Ultimately, outside of gaming, it made me a good and fast researcher. After all, when you’ve only got a few hours ’til the next session, you’d better have something quick.

Side During the late ’80s, my group at the time did a lot of comic book RPG playing. We tried the math-heavy Champions and Mutants & Masterminds, but I found character creation took far too much time and I didn’t have access to a Cray supercomputer for the point buys. We tried TSR’s Marvel Superheroes, which I remember kind of liking, but found the lack of consistency to the scale didn’t fint my mind. (Today, it would be a completely different story.) We settled on Mayfair’s excellent, exponential DC Heroes and played the hell out of it. The campaign reinforced ideas from JB:007 that you didn’t need to min-max your characters for efficiency, as in D&D…you needed to build and play them to their weaknesses. That’s what make characters interesting. I also learned to co-opt GM duties with my roommate/friend of the time. As much as we played DC Heroes (a lot!), it never quite stuck with me. Once I was out of the game, I also dropped (for the most part) out of comics.

Number three is what pulled me out of the comic book games: Space: 1889. Released in 1989, GDW gave us an absolutely terrible system…but a setting so good I overlooked it ’til something better came along. The idea of going retro and using old speculative fiction to create your universe wasn’t new to me, but it coincided with the release of Sterling and Gibson’s The Difference Engine. I was off and running. Since Space: 1889 I’ve usually run a Victorian or historically-based campaign (now it’s usually ’30s pulp, but I’m starting to turn back to my Victorian/Old West preference…maybe a side campaign to my friend’s upcoming Marvel Heroic campaign; supers in the Old West!)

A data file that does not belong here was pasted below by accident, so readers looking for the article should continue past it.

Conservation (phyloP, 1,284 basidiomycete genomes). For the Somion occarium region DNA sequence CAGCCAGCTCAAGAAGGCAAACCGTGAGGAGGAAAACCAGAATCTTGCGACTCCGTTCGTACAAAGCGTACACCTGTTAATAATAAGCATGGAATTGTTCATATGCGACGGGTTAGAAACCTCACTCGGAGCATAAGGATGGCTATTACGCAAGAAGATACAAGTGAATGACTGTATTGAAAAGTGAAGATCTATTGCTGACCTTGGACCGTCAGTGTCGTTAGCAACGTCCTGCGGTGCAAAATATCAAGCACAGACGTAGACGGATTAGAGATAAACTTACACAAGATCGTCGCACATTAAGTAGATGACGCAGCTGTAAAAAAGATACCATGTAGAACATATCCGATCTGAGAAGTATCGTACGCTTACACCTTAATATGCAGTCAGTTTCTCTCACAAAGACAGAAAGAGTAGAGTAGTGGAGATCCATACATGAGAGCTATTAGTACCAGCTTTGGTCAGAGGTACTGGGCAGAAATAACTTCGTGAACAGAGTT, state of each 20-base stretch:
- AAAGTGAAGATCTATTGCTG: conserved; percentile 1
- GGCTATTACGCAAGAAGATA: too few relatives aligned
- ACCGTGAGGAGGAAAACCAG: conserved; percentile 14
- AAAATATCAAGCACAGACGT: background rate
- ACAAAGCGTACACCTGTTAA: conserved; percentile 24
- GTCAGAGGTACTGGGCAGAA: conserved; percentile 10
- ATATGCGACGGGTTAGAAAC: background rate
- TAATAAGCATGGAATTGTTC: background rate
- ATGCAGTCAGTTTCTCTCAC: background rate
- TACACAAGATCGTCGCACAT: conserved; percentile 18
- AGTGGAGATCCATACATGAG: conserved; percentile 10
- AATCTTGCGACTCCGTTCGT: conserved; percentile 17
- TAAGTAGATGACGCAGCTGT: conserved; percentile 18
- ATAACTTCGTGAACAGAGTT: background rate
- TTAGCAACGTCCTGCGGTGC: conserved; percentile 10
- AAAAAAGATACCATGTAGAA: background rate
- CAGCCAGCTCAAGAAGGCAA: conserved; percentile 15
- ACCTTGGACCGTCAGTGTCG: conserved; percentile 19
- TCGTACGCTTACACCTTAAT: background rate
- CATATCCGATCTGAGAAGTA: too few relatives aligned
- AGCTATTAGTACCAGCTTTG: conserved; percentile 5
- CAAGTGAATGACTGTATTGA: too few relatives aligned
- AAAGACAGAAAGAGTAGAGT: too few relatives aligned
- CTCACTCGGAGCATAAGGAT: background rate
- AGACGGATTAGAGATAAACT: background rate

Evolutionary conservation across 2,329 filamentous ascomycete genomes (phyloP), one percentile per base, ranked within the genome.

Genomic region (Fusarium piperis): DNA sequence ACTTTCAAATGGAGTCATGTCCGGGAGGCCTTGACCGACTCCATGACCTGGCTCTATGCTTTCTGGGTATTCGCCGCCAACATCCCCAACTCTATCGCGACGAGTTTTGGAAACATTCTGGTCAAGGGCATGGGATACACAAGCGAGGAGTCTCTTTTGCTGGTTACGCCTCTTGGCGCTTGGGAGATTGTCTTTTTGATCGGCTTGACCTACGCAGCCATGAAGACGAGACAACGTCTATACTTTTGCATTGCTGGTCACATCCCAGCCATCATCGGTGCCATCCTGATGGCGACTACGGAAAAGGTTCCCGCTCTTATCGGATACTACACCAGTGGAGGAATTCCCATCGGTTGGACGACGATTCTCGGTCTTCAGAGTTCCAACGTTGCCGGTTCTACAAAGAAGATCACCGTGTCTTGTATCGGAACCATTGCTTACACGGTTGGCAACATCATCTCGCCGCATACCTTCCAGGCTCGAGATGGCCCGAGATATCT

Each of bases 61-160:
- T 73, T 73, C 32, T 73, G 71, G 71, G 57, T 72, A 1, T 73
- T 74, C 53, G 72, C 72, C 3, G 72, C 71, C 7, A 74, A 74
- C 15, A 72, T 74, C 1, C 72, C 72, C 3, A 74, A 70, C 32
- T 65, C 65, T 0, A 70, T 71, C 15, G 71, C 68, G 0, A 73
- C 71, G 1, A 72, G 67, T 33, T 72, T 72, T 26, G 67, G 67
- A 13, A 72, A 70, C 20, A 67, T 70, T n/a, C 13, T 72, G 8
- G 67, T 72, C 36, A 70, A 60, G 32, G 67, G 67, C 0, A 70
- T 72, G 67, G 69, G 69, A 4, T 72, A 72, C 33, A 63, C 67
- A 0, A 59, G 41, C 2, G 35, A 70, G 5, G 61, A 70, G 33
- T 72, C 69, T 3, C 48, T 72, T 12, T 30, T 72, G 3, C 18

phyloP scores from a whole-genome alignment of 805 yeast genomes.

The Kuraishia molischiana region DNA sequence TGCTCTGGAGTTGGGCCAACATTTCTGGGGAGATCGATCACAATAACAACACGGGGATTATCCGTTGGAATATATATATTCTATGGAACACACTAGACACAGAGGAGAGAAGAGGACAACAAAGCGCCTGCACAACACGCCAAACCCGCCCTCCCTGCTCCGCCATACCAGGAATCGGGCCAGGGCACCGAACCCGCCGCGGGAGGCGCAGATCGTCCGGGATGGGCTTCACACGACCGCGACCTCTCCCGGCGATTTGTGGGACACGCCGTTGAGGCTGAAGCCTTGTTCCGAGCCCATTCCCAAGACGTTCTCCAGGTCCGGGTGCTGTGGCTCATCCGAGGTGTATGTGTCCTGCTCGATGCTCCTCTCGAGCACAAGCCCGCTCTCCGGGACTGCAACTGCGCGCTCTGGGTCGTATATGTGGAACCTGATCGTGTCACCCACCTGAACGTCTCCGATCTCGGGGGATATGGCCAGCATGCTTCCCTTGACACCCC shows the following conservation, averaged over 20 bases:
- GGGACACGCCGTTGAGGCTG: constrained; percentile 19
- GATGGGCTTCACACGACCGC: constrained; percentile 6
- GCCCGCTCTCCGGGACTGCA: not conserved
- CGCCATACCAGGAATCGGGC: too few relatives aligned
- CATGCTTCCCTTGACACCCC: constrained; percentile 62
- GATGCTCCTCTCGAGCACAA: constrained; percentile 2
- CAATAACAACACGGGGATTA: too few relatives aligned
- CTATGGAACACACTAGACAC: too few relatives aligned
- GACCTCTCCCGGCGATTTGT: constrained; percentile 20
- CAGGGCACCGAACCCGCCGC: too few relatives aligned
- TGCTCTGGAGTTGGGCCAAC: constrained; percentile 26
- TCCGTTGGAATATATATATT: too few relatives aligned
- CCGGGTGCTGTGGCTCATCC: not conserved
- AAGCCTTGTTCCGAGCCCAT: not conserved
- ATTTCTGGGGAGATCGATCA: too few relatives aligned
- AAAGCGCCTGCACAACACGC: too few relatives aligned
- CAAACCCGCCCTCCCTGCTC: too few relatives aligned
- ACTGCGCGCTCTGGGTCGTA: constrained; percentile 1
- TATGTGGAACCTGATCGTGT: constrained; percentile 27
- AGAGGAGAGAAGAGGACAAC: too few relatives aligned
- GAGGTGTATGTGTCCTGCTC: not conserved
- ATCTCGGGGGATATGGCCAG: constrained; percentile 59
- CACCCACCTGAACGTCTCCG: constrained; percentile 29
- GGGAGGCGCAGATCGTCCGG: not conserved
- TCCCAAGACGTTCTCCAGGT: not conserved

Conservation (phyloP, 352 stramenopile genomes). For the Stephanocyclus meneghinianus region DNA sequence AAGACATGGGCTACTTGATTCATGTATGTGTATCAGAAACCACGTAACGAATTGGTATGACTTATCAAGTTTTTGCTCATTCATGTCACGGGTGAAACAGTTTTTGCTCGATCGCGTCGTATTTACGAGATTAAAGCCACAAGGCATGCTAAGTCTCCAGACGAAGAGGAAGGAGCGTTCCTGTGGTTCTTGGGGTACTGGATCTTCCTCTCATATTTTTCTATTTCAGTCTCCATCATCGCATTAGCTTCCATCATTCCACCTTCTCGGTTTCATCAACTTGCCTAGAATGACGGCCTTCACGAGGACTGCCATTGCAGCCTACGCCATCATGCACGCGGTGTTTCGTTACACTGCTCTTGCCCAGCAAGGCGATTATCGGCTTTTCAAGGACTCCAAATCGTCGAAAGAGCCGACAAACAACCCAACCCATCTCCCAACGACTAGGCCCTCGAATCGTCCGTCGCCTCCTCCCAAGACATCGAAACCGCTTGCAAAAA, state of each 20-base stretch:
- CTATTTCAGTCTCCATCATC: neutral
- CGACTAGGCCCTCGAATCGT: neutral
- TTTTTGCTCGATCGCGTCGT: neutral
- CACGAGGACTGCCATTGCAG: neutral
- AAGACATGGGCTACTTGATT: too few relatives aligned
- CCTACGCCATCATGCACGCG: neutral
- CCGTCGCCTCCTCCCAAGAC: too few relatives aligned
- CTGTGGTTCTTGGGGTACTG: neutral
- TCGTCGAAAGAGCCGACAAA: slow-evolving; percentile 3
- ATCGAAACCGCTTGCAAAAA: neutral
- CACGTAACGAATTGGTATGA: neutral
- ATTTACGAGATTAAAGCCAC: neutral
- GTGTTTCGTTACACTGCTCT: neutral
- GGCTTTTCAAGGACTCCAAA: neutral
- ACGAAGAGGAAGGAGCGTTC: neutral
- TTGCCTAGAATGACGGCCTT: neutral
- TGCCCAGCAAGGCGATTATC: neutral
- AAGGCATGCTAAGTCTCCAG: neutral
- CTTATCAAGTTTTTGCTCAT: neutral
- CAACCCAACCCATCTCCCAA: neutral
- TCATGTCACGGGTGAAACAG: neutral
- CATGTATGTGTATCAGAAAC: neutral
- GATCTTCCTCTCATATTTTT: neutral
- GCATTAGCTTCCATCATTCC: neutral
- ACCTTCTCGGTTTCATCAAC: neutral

The level of research and knowledge needed to realistically portray the period also spurred me to return to college and get my history degree, so, like JB:007 — which created skill sets I still use today (and led me into the intelligence community for a while), S:1889 actually affected my life outside of game, as well. Eventually, I would dump the S:1889 mechanics, but use the setting for several Castle Falkenstein games (but even that system needed serious tweaking to make combat work.)